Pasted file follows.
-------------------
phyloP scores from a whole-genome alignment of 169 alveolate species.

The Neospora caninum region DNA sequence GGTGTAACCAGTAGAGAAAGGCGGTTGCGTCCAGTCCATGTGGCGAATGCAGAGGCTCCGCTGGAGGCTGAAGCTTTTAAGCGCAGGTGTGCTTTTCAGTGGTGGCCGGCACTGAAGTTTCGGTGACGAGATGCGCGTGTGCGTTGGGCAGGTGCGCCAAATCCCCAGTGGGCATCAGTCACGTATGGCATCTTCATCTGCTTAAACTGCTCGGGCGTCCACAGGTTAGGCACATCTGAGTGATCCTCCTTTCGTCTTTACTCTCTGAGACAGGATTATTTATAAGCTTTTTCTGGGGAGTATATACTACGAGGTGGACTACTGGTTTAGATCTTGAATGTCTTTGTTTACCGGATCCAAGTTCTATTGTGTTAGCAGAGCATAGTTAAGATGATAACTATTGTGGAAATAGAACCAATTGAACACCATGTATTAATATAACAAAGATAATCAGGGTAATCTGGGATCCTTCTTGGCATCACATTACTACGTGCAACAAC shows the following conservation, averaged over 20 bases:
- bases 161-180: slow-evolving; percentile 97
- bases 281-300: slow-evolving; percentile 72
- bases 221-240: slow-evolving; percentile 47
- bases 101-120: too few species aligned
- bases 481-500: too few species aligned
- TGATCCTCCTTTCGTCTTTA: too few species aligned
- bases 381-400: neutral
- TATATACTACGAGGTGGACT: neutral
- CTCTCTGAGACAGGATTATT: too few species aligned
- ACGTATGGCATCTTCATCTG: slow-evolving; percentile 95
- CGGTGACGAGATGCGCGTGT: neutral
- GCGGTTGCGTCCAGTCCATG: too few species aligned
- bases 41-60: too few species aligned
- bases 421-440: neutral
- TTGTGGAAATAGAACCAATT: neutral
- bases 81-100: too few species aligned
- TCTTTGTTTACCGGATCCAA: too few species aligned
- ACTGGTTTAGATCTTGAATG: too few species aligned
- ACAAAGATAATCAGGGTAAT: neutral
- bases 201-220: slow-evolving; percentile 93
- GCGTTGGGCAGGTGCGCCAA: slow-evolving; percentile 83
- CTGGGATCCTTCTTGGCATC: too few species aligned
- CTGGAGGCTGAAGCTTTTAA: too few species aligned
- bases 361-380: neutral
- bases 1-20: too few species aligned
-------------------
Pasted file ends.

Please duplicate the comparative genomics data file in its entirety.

phyloP scores from a whole-genome alignment of 169 alveolate species.

The Neospora caninum region DNA sequence GGTGTAACCAGTAGAGAAAGGCGGTTGCGTCCAGTCCATGTGGCGAATGCAGAGGCTCCGCTGGAGGCTGAAGCTTTTAAGCGCAGGTGTGCTTTTCAGTGGTGGCCGGCACTGAAGTTTCGGTGACGAGATGCGCGTGTGCGTTGGGCAGGTGCGCCAAATCCCCAGTGGGCATCAGTCACGTATGGCATCTTCATCTGCTTAAACTGCTCGGGCGTCCACAGGTTAGGCACATCTGAGTGATCCTCCTTTCGTCTTTACTCTCTGAGACAGGATTATTTATAAGCTTTTTCTGGGGAGTATATACTACGAGGTGGACTACTGGTTTAGATCTTGAATGTCTTTGTTTACCGGATCCAAGTTCTATTGTGTTAGCAGAGCATAGTTAAGATGATAACTATTGTGGAAATAGAACCAATTGAACACCATGTATTAATATAACAAAGATAATCAGGGTAATCTGGGATCCTTCTTGGCATCACATTACTACGTGCAACAAC shows the following conservation, averaged over 20 bases:
- bases 161-180: slow-evolving; percentile 97
- bases 281-300: slow-evolving; percentile 72
- bases 221-240: slow-evolving; percentile 47
- bases 101-120: too few species aligned
- bases 481-500: too few species aligned
- TGATCCTCCTTTCGTCTTTA: too few species aligned
- bases 381-400: neutral
- TATATACTACGAGGTGGACT: neutral
- CTCTCTGAGACAGGATTATT: too few species aligned
- ACGTATGGCATCTTCATCTG: slow-evolving; percentile 95
- CGGTGACGAGATGCGCGTGT: neutral
- GCGGTTGCGTCCAGTCCATG: too few species aligned
- bases 41-60: too few species aligned
- bases 421-440: neutral
- TTGTGGAAATAGAACCAATT: neutral
- bases 81-100: too few species aligned
- TCTTTGTTTACCGGATCCAA: too few species aligned
- ACTGGTTTAGATCTTGAATG: too few species aligned
- ACAAAGATAATCAGGGTAAT: neutral
- bases 201-220: slow-evolving; percentile 93
- GCGTTGGGCAGGTGCGCCAA: slow-evolving; percentile 83
- CTGGGATCCTTCTTGGCATC: too few species aligned
- CTGGAGGCTGAAGCTTTTAA: too few species aligned
- bases 361-380: neutral
- bases 1-20: too few species aligned